The Johns Hopkins Center for Communication Programs is part of a new five-year, $60 million, USAID-funded Integrated Youth Activities (IYA) project led by Amref Health Africa to help empower young people in Ethiopia with the knowledge and skills they need to live successful lives.
The project is called Kefeta, an Amharic word which means elevate. The goal is to enable Ethiopian youth – ages 15 to 29 – to advance their own economic, civic and social development, to be resilient in the face of instability and, ultimately, prepare them to contribute to the country’s peace and prosperity.
“The youth say they are not being listened to, that we tell them ‘you are the future’ but that we don’t give them a seat at the table,” says CCP’s Etsub Neway, a social and behavior change specialist who works on Kefeta. “With this integrated youth activity, we will work directly with youth in order to give them the exact tools they need. We will leverage their energy to make change.”
Says CCP’s Tsega Berhanu, deputy chief of party in Ethiopia: “This all starts with a mindset change,” she says. “Given the opportunity, young people can lead the country to a peaceful and prosperous future. They need to be in the driver’s seat.”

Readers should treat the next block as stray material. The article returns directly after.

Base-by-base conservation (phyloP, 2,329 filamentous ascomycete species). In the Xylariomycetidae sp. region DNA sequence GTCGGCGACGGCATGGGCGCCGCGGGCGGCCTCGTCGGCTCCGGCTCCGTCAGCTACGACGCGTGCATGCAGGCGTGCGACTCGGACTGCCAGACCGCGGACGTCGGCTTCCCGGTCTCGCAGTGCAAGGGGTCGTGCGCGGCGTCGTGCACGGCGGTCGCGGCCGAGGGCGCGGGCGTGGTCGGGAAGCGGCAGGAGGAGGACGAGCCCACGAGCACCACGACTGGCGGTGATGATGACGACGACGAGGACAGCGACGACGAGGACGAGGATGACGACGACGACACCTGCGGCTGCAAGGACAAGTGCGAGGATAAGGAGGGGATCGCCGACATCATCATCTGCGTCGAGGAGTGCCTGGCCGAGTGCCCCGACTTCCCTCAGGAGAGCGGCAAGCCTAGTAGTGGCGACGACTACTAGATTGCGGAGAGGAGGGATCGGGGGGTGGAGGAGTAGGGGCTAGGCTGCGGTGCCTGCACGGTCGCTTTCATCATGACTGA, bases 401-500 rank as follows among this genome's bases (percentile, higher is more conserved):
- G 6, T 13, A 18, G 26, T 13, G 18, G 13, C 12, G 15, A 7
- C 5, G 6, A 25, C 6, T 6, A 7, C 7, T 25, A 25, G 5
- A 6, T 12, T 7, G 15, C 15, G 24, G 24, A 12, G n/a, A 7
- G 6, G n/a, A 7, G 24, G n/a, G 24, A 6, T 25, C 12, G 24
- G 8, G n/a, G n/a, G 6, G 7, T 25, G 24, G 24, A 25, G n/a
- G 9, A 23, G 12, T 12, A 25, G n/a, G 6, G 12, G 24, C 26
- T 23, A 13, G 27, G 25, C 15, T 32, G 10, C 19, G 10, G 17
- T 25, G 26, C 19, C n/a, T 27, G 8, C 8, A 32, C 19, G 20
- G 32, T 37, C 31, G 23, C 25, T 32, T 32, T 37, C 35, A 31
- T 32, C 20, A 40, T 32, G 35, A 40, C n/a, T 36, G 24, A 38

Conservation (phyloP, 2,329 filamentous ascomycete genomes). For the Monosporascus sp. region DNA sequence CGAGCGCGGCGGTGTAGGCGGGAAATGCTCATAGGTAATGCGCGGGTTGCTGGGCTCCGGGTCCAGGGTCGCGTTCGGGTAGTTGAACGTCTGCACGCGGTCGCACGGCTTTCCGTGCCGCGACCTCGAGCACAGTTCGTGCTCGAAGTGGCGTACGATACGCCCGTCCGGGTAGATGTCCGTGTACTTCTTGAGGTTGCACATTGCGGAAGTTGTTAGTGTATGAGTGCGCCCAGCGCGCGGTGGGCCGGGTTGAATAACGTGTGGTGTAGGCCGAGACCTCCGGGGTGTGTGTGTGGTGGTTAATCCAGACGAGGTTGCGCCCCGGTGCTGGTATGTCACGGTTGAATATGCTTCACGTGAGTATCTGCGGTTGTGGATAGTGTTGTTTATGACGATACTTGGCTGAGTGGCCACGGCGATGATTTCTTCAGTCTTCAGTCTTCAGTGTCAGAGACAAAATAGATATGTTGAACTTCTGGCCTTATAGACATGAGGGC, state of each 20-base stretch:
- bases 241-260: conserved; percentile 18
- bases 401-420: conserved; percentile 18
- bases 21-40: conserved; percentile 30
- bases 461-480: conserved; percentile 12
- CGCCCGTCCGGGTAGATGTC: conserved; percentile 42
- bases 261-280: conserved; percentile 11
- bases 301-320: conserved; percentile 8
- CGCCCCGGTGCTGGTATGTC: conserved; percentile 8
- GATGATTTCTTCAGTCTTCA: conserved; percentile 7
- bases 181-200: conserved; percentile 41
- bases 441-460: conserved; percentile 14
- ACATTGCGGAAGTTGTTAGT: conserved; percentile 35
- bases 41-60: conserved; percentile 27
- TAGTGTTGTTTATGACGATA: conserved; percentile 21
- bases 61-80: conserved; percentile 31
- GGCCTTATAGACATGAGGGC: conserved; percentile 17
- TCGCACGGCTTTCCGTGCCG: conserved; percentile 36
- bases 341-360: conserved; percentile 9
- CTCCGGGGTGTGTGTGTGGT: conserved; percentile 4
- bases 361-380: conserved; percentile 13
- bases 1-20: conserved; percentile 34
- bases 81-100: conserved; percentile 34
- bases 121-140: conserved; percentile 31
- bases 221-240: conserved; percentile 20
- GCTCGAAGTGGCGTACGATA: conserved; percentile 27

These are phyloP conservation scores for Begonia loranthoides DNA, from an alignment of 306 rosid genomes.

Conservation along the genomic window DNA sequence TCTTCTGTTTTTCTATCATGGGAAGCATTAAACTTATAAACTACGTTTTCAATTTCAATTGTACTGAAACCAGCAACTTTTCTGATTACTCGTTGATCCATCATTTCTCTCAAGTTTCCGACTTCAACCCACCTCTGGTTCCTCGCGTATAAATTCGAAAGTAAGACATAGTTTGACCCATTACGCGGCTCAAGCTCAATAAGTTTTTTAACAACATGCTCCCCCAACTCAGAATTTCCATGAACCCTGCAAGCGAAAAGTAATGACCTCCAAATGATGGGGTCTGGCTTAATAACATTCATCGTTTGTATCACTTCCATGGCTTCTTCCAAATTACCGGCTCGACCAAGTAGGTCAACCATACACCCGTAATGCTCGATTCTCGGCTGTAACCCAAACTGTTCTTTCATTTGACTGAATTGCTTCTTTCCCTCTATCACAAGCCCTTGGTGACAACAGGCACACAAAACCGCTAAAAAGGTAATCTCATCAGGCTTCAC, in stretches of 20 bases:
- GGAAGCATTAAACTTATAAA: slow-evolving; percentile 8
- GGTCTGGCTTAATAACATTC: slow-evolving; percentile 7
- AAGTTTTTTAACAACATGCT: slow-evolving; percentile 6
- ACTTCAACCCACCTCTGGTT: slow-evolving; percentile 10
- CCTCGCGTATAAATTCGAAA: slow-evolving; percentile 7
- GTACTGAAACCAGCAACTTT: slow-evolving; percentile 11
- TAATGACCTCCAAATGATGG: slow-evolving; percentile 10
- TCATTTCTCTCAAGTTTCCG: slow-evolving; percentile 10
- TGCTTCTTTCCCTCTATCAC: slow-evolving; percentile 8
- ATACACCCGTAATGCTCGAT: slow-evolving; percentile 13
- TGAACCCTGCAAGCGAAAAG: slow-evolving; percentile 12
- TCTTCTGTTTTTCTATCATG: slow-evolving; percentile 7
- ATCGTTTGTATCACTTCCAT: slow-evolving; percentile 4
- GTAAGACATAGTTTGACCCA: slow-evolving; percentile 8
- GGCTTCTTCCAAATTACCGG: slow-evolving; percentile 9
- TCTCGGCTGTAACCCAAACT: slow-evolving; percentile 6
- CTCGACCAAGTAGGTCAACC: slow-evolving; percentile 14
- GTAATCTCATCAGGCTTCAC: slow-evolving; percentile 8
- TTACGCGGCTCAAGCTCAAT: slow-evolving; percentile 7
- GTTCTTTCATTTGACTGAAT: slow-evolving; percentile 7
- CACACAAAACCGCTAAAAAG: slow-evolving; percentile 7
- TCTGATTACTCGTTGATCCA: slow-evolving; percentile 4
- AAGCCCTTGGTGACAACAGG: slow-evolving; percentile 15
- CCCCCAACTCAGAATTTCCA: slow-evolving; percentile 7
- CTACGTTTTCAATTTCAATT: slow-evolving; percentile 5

People between 15 and 29 account for a third of urban population, and another third are below the age of 15. Youth unemployment is at 25 percent. Kefeta will target 2 million young people in 18 cities, building their skills and their capacity for advocacy, linking them to economic opportunities and improving their access to youth-friendly services.
CCP is part of a large consortium of international and local NGOs working on the project. Among CCP’s many goals in Ethiopia are to amplify the voices of young people through storytelling, designing and implementing a youth mobilization strategy, creating mass and social media campaigns with youth input and training in strategic communication to enable them to build campaigns from the ground up.
CCP will also work to improve the interpersonal skills for health providers and educate them about how to counsel young people about family planning and sexual and reproductive health in a youth-friendly manner.
“The Kefeta program will provide life-changing opportunities by connecting youth to services that meet their unique needs,” Amref said in announcing the award from USAID.
“Working in partnership, youths will be the co-creators, implementers, decision-makers and leaders of the program, and not merely program recipients. By building the capacity of young people and youth-serving organizations, we can expand opportunities for millions across the country – transforming their futures and with that, the future of Ethiopia.”